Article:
Recent research into Vermeer’s The Milkmaid have brought to light two objects on the world-famous painting: a jug holder and a fire basket. The artist himself later painted over the objects. The most recent scans also uncovered what is clearly an underpainting, suggesting that the master worked much faster than previously assumed. These new findings follow a very recent announcement by the National Gallery of Art in which similar discoveries were made after technical examination of the Vermeer paintings in Washington.
In the run-up to the Rijksmuseum’s major Vermeer exhibition in 2023, a team of conservators, restorers and scientists from the museum have been collaborating closely with colleagues from the Mauritshuis to conduct research into Vermeer’s paintings, including The Milkmaid. The techniques used for this investigation include the advanced Macro-XRF and RIS scanning technologies that were recently part of Operation Night Watch, the major project devoted to the research and restoration of The Night Watch by Rembrandt.
These state-of-the-art technologies have revealed what is clearly an underpainting on The Milkmaid. This discovery sheds entirely new light on Vermeer’s methods. The general assumption was that the artist produced his small oeuvre very slowly, and always worked with extreme precision. This view is now being revised. A hastily applied thick line of black paint can be seen beneath the milkmaid’s left arm. This sketch shows clearly that Vermeer first quickly painted the scene in light and dark tones before developing the detail.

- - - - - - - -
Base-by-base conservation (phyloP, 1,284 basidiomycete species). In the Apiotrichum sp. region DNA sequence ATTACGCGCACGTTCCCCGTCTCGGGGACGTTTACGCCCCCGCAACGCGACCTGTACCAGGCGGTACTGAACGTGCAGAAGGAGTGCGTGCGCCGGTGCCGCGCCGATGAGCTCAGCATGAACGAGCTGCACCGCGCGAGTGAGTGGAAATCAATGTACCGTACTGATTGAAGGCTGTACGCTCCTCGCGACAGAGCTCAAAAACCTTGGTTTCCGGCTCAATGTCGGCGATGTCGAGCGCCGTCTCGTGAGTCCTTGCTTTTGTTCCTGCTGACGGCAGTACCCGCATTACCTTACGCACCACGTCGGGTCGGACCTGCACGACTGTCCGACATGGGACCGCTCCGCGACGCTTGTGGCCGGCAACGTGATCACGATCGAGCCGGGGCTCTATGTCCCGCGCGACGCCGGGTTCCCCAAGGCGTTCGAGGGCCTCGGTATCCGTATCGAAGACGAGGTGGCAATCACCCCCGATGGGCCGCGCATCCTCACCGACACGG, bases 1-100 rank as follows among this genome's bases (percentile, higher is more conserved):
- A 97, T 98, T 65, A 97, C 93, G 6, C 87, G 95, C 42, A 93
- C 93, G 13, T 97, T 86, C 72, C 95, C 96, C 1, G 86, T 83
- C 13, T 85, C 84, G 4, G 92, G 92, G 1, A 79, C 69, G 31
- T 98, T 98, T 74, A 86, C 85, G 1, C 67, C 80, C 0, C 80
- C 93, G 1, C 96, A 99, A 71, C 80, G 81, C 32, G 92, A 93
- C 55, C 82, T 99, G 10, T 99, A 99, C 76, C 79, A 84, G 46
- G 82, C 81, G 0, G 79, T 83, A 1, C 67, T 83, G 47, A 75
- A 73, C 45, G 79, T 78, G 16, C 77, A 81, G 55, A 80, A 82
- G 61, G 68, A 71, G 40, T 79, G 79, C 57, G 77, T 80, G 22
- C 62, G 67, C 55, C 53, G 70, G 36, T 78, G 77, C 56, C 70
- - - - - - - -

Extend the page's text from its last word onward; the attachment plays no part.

A similar preliminary sketch in black paint can be seen on the wall behind the young woman’s head. By comparing the results produced using the latest research techniques, it has now become clear that Vermeer used black paint to sketch a jug holder and several jugs, but didn’t develop them any further. The jug holder, a plank of wood with nobs attached, was used in seventeenth-century kitchens for hanging up multiple ceramic jugs by the handle. A pantry in Vermeer’s own home contained a similar item, and a miniature version of just such a jug holder can be found elsewhere in the Rijksmuseum, in Petronella Oortman’s dolls’ house (ca. 1690).
The recent research has yielded images in significantly higher detail than before. This has enabled scientists to identify the previously discovered basket, at the lower right of the painting, as a so-called ‘fire basket’. Woven from willow stems, or withies, this type of basket was a standard household item for young families. A fire bowl containing glowing coals was placed in the basket to keep new-borns warm and to dry nappies. Seventeenth-century archival material including Vermeer’s own estate inventory reveals that just such an item stood in his house, home to his family of numerous children. In the painting, Vermeer later covered over the fire basket with the foot stove, Delftware tiles, and the floor.
All photographs are from the Rijksmuseum.